The term “infrastructure” has many uses and meanings. However, when we talk about infrastructure in the context of Information Technology, we mean the combination of hardware, software, facilities, services, and networks used to support, control, develop, deliver, monitor, or test IT services.

In our IT-dominated world, the proper infrastructure can potentially be all that stands between a successful, smooth-running organization and another failed business. But the rise of the cloud has added a new dimension to the IT world, bringing new challenges, functionalities, and opportunities.

Infrastructure as Code provides users with a new way to conduct IT operations. However, recent developments need tools to make things run smoother.

Today, we are looking to answer “What is Terraform,” a powerful and versatile IaC tool. We will explore what Terraform is, what it does, why it's essential, and how to use it. Let’s get things started by defining Terraform.

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What Is Terraform?

Terraformers in science fiction stories are experts who can reshape an otherwise desolate, lifeless planet into a life-sustaining world suitable for colonization.

According to the product website, Terraform is “…an infrastructure as code (IaC) tool that allows you to build, change, and version infrastructure safely and efficiently. This includes low-level components such as compute instances, storage, and networking, as well as high-level components such as DNS entries, SaaS features, etc. Terraform can manage both existing service providers and custom in-house solutions.”

It’s tough to run and oversee infrastructures. Many infrastructures are loaded with countless configurations and components and are sometimes scattered across multiple cloud vendors. And to complicate matters further, some teams may need a particular variation of the existing infrastructure.

Terraform is a tool for users to help build, change, and version infrastructure safely and efficiently. It's ideal for IT Professionals, Cloud Engineers, DevOps Engineers, and Developers and a perfect asset for any candidate to understand when they interview for one of those job titles.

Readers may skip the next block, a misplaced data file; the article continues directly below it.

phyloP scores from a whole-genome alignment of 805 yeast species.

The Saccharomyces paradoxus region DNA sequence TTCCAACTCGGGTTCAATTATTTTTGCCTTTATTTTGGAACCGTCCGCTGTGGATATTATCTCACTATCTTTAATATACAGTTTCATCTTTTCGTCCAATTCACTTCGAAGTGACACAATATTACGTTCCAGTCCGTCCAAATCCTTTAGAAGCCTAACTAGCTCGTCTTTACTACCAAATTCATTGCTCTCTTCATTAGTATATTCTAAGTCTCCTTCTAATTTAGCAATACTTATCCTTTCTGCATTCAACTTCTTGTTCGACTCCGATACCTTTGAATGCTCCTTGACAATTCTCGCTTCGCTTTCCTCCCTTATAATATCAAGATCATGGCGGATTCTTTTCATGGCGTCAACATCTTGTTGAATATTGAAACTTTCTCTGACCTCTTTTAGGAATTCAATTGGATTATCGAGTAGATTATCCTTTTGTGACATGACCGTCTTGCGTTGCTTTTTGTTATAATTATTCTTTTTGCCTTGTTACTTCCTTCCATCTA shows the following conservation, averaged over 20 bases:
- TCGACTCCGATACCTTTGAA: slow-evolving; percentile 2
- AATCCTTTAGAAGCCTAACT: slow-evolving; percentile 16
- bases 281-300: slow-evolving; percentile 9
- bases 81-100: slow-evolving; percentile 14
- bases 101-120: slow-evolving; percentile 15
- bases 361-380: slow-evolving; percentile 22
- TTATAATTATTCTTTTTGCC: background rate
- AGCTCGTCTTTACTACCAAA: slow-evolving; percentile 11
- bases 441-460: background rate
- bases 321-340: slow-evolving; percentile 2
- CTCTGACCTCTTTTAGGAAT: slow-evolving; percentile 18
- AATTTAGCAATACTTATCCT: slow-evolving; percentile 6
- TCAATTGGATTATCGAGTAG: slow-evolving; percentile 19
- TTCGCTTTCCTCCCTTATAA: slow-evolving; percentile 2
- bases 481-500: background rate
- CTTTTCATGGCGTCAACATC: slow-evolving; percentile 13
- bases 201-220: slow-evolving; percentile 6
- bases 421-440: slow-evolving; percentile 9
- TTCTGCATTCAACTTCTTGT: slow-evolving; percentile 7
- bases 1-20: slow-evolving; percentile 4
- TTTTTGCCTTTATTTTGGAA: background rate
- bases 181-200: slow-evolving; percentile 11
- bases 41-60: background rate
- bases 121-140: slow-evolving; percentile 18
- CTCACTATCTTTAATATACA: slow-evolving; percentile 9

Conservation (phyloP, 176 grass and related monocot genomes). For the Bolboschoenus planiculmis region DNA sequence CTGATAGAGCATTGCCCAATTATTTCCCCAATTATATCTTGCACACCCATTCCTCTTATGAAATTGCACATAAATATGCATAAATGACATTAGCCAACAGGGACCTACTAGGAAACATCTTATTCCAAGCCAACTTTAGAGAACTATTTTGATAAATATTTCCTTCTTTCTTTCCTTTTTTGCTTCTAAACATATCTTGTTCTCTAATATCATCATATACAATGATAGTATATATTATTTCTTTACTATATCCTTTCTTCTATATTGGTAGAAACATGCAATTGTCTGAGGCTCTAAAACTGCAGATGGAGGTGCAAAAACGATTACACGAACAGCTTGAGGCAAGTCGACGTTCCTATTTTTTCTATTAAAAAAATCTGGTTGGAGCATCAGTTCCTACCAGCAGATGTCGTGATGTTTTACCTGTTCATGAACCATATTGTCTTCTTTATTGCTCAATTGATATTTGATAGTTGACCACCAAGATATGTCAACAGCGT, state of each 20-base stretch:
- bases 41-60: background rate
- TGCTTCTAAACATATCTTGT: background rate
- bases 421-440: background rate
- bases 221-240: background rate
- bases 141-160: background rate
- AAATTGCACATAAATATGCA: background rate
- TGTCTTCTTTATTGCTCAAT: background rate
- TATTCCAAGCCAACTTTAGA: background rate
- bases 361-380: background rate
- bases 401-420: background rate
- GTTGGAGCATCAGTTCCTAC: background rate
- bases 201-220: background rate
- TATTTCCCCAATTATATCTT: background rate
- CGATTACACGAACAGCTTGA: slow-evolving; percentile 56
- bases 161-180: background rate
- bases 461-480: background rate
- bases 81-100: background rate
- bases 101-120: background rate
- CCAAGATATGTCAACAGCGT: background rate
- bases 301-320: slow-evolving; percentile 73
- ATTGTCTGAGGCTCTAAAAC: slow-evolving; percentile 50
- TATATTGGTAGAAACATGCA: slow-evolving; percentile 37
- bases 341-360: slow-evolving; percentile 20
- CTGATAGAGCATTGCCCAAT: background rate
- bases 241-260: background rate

What Is Terraform: Key Features

Here are Terraform’s main features:

  • Infrastructure as Code: IT professionals use Terraform’s high-level configuration language (HCL) to describe the infrastructure in human-readable, declarative configuration files. Terraform lets you create a blueprint, a template that you can version, share, and re-use.
  • Execution Plans: Once the user describes the infrastructure, Terraform creates an execution plan. This plan describes what Terraform will do and asks for your approval before initiating any infrastructure changes. This step lets you review changes before Terraform does anything to the infrastructure, including creating, updating, or deleting it.
  • Resource Graph: Terraform generates a resource graph, creating or altering non-dependent resources in parallel. This graph enables Terraform to build resources as efficiently as possible while giving the users greater insight into their infrastructure.
  • Change Automation: Terraform can implement complex changesets to the infrastructure with virtually no human interaction. When users update the configuration files, Terraform figures out what has changed and creates an incremental execution plan that respects the dependencies.

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What Is Terraform and Why Is It Important?

There are three reasons why Terraform is an essential tool for developers and is superior to other IaC resources.

  • It’s open-source: Terraform has many contributors who regularly build add-ons for the platform. So, regardless of the platform you’re using, you will easily find support, extensions, and plugins. The open-source environment also encourages new benefits and improvements, so the tool is constantly and rapidly evolving.
  • It’s platform-agnostic: Platform-agnostic means that the product is not limited to one platform or operating system. In Terraform’s case, it means you can use it with any cloud service provider, whereas with most other IaC tools, you are limited to a single platform.
  • It provisions an immutable infrastructure: Most other Infrastructure as Code tools generate a mutable infrastructure, meaning it changes to accommodate things like new storage servers or middleware upgrades. Unfortunately, mutable infrastructures are susceptible to configuration drift. Configuration drift occurs when the actual provisioning of various servers or other infrastructure elements "drift" away from the original configuration under the weight of accumulated changes. In Terraform's case, the infrastructure is immutable, meaning that the current configuration is replaced with a new one that factors in the changes, then the infrastructure is reprovisioned. As a bonus, the previous configurations can be saved as older versions if you need to perform a rollback, much like how you can restore a laptop's configuration to an earlier saved version.

These three reasons show why Terraform is a valuable DevOps resource.

Why Infrastructure as Code?

Red Hat defines infrastructure as Code (called IaC for short) as "… the managing and provisioning of infrastructure through code instead of through manual processes." When using IaC, users create configuration files that contain the infrastructure specifications, making it easier to edit and distribute configurations. Infrastructure as Code also ensures that you consistently provision the same environment each time. In addition, IaC helps make configuration management easier by codifying and documenting configuration specifications and helps avoid undocumented, ad-hoc configuration changes.